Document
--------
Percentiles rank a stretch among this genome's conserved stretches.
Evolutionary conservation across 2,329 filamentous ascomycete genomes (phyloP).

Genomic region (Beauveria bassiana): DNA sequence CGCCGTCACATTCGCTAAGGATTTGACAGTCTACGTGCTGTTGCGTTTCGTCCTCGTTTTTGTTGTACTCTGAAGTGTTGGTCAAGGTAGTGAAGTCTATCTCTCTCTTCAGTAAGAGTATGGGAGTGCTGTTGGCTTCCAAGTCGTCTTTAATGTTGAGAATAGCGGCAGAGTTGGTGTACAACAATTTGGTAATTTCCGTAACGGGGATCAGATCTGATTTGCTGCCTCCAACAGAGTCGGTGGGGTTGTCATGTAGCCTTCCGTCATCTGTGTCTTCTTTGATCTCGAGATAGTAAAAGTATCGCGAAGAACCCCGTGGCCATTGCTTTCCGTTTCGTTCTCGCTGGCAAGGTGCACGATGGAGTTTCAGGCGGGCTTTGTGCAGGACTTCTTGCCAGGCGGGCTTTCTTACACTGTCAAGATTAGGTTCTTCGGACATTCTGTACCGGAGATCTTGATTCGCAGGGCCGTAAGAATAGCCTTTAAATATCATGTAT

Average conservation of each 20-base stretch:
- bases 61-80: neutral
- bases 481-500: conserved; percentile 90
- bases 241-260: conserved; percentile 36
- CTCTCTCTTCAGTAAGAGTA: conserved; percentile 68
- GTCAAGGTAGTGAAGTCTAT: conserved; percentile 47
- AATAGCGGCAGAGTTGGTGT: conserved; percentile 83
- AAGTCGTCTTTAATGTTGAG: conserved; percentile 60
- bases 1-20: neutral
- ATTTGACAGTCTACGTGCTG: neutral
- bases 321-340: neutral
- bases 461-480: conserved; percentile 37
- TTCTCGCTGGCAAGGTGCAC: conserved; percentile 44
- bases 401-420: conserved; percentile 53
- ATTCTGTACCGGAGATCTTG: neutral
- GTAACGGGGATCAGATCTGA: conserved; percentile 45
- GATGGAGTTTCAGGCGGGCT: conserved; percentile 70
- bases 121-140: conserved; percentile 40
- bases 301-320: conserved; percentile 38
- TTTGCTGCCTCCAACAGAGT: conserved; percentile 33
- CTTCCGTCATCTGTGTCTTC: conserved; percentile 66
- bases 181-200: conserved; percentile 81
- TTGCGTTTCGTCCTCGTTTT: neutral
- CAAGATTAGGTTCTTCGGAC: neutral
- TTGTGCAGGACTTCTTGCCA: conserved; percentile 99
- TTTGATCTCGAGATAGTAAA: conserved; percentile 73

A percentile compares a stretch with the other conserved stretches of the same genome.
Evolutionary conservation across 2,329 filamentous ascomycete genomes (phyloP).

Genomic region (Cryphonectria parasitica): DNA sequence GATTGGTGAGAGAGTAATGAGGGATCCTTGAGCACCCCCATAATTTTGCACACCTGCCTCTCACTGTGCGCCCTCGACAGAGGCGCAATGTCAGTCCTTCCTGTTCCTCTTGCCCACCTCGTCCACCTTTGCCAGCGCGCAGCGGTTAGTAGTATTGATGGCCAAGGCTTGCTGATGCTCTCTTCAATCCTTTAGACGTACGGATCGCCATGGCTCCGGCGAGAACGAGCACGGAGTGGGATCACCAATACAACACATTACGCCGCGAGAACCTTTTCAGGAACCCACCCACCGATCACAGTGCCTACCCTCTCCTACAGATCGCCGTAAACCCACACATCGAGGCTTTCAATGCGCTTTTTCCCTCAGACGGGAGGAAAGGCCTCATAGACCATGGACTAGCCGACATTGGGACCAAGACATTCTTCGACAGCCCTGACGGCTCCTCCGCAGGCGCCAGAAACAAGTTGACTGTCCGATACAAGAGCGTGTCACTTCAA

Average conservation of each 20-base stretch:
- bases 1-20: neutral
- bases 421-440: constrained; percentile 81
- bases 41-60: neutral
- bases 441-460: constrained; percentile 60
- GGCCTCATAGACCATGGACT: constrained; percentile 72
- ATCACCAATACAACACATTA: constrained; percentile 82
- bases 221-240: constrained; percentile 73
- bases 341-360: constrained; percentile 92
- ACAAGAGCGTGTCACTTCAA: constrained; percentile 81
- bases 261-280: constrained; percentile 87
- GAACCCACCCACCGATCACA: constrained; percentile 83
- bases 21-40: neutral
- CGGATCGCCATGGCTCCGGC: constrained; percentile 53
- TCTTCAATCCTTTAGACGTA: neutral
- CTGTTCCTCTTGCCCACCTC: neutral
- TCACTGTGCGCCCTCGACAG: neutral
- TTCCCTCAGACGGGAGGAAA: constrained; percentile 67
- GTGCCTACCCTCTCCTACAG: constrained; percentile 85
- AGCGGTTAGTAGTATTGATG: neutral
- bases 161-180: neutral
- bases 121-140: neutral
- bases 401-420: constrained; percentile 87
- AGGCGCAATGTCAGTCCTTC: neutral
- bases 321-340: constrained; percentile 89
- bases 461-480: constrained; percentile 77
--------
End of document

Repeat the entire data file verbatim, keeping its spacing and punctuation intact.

Percentiles rank a stretch among this genome's conserved stretches.
Evolutionary conservation across 2,329 filamentous ascomycete genomes (phyloP).

Genomic region (Beauveria bassiana): DNA sequence CGCCGTCACATTCGCTAAGGATTTGACAGTCTACGTGCTGTTGCGTTTCGTCCTCGTTTTTGTTGTACTCTGAAGTGTTGGTCAAGGTAGTGAAGTCTATCTCTCTCTTCAGTAAGAGTATGGGAGTGCTGTTGGCTTCCAAGTCGTCTTTAATGTTGAGAATAGCGGCAGAGTTGGTGTACAACAATTTGGTAATTTCCGTAACGGGGATCAGATCTGATTTGCTGCCTCCAACAGAGTCGGTGGGGTTGTCATGTAGCCTTCCGTCATCTGTGTCTTCTTTGATCTCGAGATAGTAAAAGTATCGCGAAGAACCCCGTGGCCATTGCTTTCCGTTTCGTTCTCGCTGGCAAGGTGCACGATGGAGTTTCAGGCGGGCTTTGTGCAGGACTTCTTGCCAGGCGGGCTTTCTTACACTGTCAAGATTAGGTTCTTCGGACATTCTGTACCGGAGATCTTGATTCGCAGGGCCGTAAGAATAGCCTTTAAATATCATGTAT

Average conservation of each 20-base stretch:
- bases 61-80: neutral
- bases 481-500: conserved; percentile 90
- bases 241-260: conserved; percentile 36
- CTCTCTCTTCAGTAAGAGTA: conserved; percentile 68
- GTCAAGGTAGTGAAGTCTAT: conserved; percentile 47
- AATAGCGGCAGAGTTGGTGT: conserved; percentile 83
- AAGTCGTCTTTAATGTTGAG: conserved; percentile 60
- bases 1-20: neutral
- ATTTGACAGTCTACGTGCTG: neutral
- bases 321-340: neutral
- bases 461-480: conserved; percentile 37
- TTCTCGCTGGCAAGGTGCAC: conserved; percentile 44
- bases 401-420: conserved; percentile 53
- ATTCTGTACCGGAGATCTTG: neutral
- GTAACGGGGATCAGATCTGA: conserved; percentile 45
- GATGGAGTTTCAGGCGGGCT: conserved; percentile 70
- bases 121-140: conserved; percentile 40
- bases 301-320: conserved; percentile 38
- TTTGCTGCCTCCAACAGAGT: conserved; percentile 33
- CTTCCGTCATCTGTGTCTTC: conserved; percentile 66
- bases 181-200: conserved; percentile 81
- TTGCGTTTCGTCCTCGTTTT: neutral
- CAAGATTAGGTTCTTCGGAC: neutral
- TTGTGCAGGACTTCTTGCCA: conserved; percentile 99
- TTTGATCTCGAGATAGTAAA: conserved; percentile 73

A percentile compares a stretch with the other conserved stretches of the same genome.
Evolutionary conservation across 2,329 filamentous ascomycete genomes (phyloP).

Genomic region (Cryphonectria parasitica): DNA sequence GATTGGTGAGAGAGTAATGAGGGATCCTTGAGCACCCCCATAATTTTGCACACCTGCCTCTCACTGTGCGCCCTCGACAGAGGCGCAATGTCAGTCCTTCCTGTTCCTCTTGCCCACCTCGTCCACCTTTGCCAGCGCGCAGCGGTTAGTAGTATTGATGGCCAAGGCTTGCTGATGCTCTCTTCAATCCTTTAGACGTACGGATCGCCATGGCTCCGGCGAGAACGAGCACGGAGTGGGATCACCAATACAACACATTACGCCGCGAGAACCTTTTCAGGAACCCACCCACCGATCACAGTGCCTACCCTCTCCTACAGATCGCCGTAAACCCACACATCGAGGCTTTCAATGCGCTTTTTCCCTCAGACGGGAGGAAAGGCCTCATAGACCATGGACTAGCCGACATTGGGACCAAGACATTCTTCGACAGCCCTGACGGCTCCTCCGCAGGCGCCAGAAACAAGTTGACTGTCCGATACAAGAGCGTGTCACTTCAA

Average conservation of each 20-base stretch:
- bases 1-20: neutral
- bases 421-440: constrained; percentile 81
- bases 41-60: neutral
- bases 441-460: constrained; percentile 60
- GGCCTCATAGACCATGGACT: constrained; percentile 72
- ATCACCAATACAACACATTA: constrained; percentile 82
- bases 221-240: constrained; percentile 73
- bases 341-360: constrained; percentile 92
- ACAAGAGCGTGTCACTTCAA: constrained; percentile 81
- bases 261-280: constrained; percentile 87
- GAACCCACCCACCGATCACA: constrained; percentile 83
- bases 21-40: neutral
- CGGATCGCCATGGCTCCGGC: constrained; percentile 53
- TCTTCAATCCTTTAGACGTA: neutral
- CTGTTCCTCTTGCCCACCTC: neutral
- TCACTGTGCGCCCTCGACAG: neutral
- TTCCCTCAGACGGGAGGAAA: constrained; percentile 67
- GTGCCTACCCTCTCCTACAG: constrained; percentile 85
- AGCGGTTAGTAGTATTGATG: neutral
- bases 161-180: neutral
- bases 121-140: neutral
- bases 401-420: constrained; percentile 87
- AGGCGCAATGTCAGTCCTTC: neutral
- bases 321-340: constrained; percentile 89
- bases 461-480: constrained; percentile 77